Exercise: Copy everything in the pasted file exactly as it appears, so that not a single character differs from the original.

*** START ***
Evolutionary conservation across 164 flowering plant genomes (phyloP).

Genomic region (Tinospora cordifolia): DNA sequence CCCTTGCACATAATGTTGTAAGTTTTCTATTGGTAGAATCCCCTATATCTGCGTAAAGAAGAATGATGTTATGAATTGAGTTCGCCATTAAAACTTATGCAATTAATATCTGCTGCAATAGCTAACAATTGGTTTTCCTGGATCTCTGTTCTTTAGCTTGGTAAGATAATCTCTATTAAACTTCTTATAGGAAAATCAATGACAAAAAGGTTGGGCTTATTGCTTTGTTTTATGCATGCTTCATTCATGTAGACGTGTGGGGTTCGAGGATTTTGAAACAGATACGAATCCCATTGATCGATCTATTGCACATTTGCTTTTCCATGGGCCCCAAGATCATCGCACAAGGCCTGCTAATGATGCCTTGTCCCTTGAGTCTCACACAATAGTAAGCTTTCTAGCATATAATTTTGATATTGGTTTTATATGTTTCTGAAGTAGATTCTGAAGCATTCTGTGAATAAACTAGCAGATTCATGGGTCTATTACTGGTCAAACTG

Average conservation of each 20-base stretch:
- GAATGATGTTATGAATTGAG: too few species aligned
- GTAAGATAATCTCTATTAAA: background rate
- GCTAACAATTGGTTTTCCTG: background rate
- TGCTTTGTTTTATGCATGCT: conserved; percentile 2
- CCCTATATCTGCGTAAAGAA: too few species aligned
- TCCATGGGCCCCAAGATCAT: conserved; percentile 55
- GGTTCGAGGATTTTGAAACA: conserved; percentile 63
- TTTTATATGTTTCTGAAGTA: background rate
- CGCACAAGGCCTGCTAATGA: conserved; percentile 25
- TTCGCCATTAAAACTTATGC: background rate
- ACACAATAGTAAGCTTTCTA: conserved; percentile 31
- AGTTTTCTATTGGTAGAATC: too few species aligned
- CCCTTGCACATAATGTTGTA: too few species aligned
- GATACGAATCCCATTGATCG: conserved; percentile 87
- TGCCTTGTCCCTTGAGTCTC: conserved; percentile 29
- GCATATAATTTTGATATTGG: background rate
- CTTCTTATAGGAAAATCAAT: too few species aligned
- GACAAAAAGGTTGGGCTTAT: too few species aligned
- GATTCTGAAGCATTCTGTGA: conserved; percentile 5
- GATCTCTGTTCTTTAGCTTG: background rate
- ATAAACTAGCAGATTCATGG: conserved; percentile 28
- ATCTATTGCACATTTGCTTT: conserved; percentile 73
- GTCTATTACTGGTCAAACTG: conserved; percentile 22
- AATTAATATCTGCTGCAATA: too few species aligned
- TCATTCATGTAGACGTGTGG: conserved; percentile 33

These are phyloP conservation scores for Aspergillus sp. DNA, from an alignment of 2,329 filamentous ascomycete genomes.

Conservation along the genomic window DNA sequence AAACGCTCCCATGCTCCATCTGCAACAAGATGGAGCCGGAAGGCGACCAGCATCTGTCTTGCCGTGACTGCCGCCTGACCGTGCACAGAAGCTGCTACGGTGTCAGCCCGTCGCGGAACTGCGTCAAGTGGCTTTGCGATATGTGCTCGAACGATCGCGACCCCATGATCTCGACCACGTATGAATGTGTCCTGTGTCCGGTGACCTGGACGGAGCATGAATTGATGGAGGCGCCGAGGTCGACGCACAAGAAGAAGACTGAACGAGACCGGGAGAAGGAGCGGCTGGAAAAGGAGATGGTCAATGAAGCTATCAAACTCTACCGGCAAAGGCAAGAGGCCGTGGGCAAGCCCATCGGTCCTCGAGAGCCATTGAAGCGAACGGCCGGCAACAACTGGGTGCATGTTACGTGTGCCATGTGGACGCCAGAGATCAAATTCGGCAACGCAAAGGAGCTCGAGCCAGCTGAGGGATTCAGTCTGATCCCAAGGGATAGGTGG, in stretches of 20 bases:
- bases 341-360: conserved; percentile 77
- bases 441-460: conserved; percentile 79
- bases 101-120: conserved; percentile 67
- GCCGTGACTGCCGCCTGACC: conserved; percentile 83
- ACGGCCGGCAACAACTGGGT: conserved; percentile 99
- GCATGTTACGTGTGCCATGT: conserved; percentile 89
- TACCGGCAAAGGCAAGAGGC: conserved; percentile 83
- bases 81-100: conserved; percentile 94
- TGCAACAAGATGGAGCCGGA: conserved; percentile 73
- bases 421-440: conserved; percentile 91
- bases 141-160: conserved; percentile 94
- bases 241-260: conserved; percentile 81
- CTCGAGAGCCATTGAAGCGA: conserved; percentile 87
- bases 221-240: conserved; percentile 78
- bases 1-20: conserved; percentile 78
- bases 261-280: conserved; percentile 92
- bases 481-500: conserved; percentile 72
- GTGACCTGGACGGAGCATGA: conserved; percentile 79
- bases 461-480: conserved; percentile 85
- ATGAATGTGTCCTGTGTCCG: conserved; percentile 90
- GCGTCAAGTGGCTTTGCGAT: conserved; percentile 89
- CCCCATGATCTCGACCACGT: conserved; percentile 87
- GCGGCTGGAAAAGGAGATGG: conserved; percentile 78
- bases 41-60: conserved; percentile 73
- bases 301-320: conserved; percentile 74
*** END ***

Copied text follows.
Evolutionary conservation across 164 flowering plant genomes (phyloP).

Genomic region (Tinospora cordifolia): DNA sequence CCCTTGCACATAATGTTGTAAGTTTTCTATTGGTAGAATCCCCTATATCTGCGTAAAGAAGAATGATGTTATGAATTGAGTTCGCCATTAAAACTTATGCAATTAATATCTGCTGCAATAGCTAACAATTGGTTTTCCTGGATCTCTGTTCTTTAGCTTGGTAAGATAATCTCTATTAAACTTCTTATAGGAAAATCAATGACAAAAAGGTTGGGCTTATTGCTTTGTTTTATGCATGCTTCATTCATGTAGACGTGTGGGGTTCGAGGATTTTGAAACAGATACGAATCCCATTGATCGATCTATTGCACATTTGCTTTTCCATGGGCCCCAAGATCATCGCACAAGGCCTGCTAATGATGCCTTGTCCCTTGAGTCTCACACAATAGTAAGCTTTCTAGCATATAATTTTGATATTGGTTTTATATGTTTCTGAAGTAGATTCTGAAGCATTCTGTGAATAAACTAGCAGATTCATGGGTCTATTACTGGTCAAACTG

Average conservation of each 20-base stretch:
- GAATGATGTTATGAATTGAG: too few species aligned
- GTAAGATAATCTCTATTAAA: background rate
- GCTAACAATTGGTTTTCCTG: background rate
- TGCTTTGTTTTATGCATGCT: conserved; percentile 2
- CCCTATATCTGCGTAAAGAA: too few species aligned
- TCCATGGGCCCCAAGATCAT: conserved; percentile 55
- GGTTCGAGGATTTTGAAACA: conserved; percentile 63
- TTTTATATGTTTCTGAAGTA: background rate
- CGCACAAGGCCTGCTAATGA: conserved; percentile 25
- TTCGCCATTAAAACTTATGC: background rate
- ACACAATAGTAAGCTTTCTA: conserved; percentile 31
- AGTTTTCTATTGGTAGAATC: too few species aligned
- CCCTTGCACATAATGTTGTA: too few species aligned
- GATACGAATCCCATTGATCG: conserved; percentile 87
- TGCCTTGTCCCTTGAGTCTC: conserved; percentile 29
- GCATATAATTTTGATATTGG: background rate
- CTTCTTATAGGAAAATCAAT: too few species aligned
- GACAAAAAGGTTGGGCTTAT: too few species aligned
- GATTCTGAAGCATTCTGTGA: conserved; percentile 5
- GATCTCTGTTCTTTAGCTTG: background rate
- ATAAACTAGCAGATTCATGG: conserved; percentile 28
- ATCTATTGCACATTTGCTTT: conserved; percentile 73
- GTCTATTACTGGTCAAACTG: conserved; percentile 22
- AATTAATATCTGCTGCAATA: too few species aligned
- TCATTCATGTAGACGTGTGG: conserved; percentile 33

These are phyloP conservation scores for Aspergillus sp. DNA, from an alignment of 2,329 filamentous ascomycete genomes.

Conservation along the genomic window DNA sequence AAACGCTCCCATGCTCCATCTGCAACAAGATGGAGCCGGAAGGCGACCAGCATCTGTCTTGCCGTGACTGCCGCCTGACCGTGCACAGAAGCTGCTACGGTGTCAGCCCGTCGCGGAACTGCGTCAAGTGGCTTTGCGATATGTGCTCGAACGATCGCGACCCCATGATCTCGACCACGTATGAATGTGTCCTGTGTCCGGTGACCTGGACGGAGCATGAATTGATGGAGGCGCCGAGGTCGACGCACAAGAAGAAGACTGAACGAGACCGGGAGAAGGAGCGGCTGGAAAAGGAGATGGTCAATGAAGCTATCAAACTCTACCGGCAAAGGCAAGAGGCCGTGGGCAAGCCCATCGGTCCTCGAGAGCCATTGAAGCGAACGGCCGGCAACAACTGGGTGCATGTTACGTGTGCCATGTGGACGCCAGAGATCAAATTCGGCAACGCAAAGGAGCTCGAGCCAGCTGAGGGATTCAGTCTGATCCCAAGGGATAGGTGG, in stretches of 20 bases:
- bases 341-360: conserved; percentile 77
- bases 441-460: conserved; percentile 79
- bases 101-120: conserved; percentile 67
- GCCGTGACTGCCGCCTGACC: conserved; percentile 83
- ACGGCCGGCAACAACTGGGT: conserved; percentile 99
- GCATGTTACGTGTGCCATGT: conserved; percentile 89
- TACCGGCAAAGGCAAGAGGC: conserved; percentile 83
- bases 81-100: conserved; percentile 94
- TGCAACAAGATGGAGCCGGA: conserved; percentile 73
- bases 421-440: conserved; percentile 91
- bases 141-160: conserved; percentile 94
- bases 241-260: conserved; percentile 81
- CTCGAGAGCCATTGAAGCGA: conserved; percentile 87
- bases 221-240: conserved; percentile 78
- bases 1-20: conserved; percentile 78
- bases 261-280: conserved; percentile 92
- bases 481-500: conserved; percentile 72
- GTGACCTGGACGGAGCATGA: conserved; percentile 79
- bases 461-480: conserved; percentile 85
- ATGAATGTGTCCTGTGTCCG: conserved; percentile 90
- GCGTCAAGTGGCTTTGCGAT: conserved; percentile 89
- CCCCATGATCTCGACCACGT: conserved; percentile 87
- GCGGCTGGAAAAGGAGATGG: conserved; percentile 78
- bases 41-60: conserved; percentile 73
- bases 301-320: conserved; percentile 74